almost 4 years ago • 2 mins
The EU faces a bigger existential threat than Brexit as it battles the pandemic’s economic effects. Half the 19 euro-using “eurozone” countries – led by France, Spain, and Italy – are calling for the creation of a temporary $1 trillion-plus fund that could issue cheaper, shared bonds and raise cash for those most in need.
But the rest – led by Germany and the Netherlands – are loath to risk further economic integration with their already more heavily indebted neighbors. They point instead to an existing $440 billion available for individual countries to borrow. Problem is, the stringent conditions attached – such as future budget restrictions – are political poison back home, particularly in Italy 🤢
Hit particularly hard by the virus, Italy is already preparing to increase its national stimulus package – but even that may not be enough…
The EU was criticized for its slow initial economic response to the coronavirus – and more action may soon be needed. By some estimates, existing measures will have to be doubled just to help individuals and businesses survive the coming months.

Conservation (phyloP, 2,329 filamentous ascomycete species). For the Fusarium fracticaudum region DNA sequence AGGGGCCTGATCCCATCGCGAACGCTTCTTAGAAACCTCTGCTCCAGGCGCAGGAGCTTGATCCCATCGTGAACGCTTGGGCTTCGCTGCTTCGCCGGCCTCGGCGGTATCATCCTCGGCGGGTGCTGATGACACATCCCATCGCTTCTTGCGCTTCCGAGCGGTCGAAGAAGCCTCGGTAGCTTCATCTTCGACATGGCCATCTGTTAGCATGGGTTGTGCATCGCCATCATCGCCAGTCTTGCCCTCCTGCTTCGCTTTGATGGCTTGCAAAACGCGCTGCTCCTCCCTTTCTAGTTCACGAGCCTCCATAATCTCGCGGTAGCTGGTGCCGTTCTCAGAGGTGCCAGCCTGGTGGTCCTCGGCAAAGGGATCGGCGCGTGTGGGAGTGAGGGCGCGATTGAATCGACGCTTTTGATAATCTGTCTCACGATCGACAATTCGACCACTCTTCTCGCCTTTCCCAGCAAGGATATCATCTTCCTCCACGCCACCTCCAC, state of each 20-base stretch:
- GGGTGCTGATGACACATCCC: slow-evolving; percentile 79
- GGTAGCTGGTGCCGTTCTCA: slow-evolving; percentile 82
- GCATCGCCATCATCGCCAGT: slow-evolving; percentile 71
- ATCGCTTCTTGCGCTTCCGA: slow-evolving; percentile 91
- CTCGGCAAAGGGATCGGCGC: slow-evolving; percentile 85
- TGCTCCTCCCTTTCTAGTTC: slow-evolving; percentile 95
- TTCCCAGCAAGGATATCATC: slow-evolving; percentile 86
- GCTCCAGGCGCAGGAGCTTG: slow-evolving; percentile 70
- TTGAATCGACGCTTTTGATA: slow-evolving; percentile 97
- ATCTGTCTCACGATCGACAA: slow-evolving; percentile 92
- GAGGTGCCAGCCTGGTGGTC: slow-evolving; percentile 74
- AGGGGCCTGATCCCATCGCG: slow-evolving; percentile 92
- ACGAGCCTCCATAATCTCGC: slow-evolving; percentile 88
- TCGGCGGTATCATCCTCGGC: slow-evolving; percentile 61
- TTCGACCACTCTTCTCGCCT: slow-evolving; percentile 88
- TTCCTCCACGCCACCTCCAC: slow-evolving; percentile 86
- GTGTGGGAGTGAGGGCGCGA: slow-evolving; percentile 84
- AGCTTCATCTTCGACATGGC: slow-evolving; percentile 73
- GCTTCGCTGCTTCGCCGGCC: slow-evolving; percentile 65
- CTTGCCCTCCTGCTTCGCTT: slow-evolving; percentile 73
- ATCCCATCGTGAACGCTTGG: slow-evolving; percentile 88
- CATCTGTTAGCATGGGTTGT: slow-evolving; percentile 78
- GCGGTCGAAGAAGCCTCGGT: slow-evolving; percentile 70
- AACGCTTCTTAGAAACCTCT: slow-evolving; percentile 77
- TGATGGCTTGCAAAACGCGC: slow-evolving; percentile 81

Ten years ago, a eurozone debt crisis resulted in the creation of the $440 billion fund – but also humiliating bailouts for countries like Greece. Unless the EU finds an adequate way to meet its members’ wants and needs this time around – by softening the strings and stigma attached to loans, for example – an imminent Italexit (at least) looks likely.
Regardless of the solution, one thing is certain: post-coronavirus, European economies, like the United States – which, 230 years ago, resolved similar arguments over joint debts with the creation of the US Treasury – will face the challenge of getting back to growth while dealing with sky-high debts… 🙄
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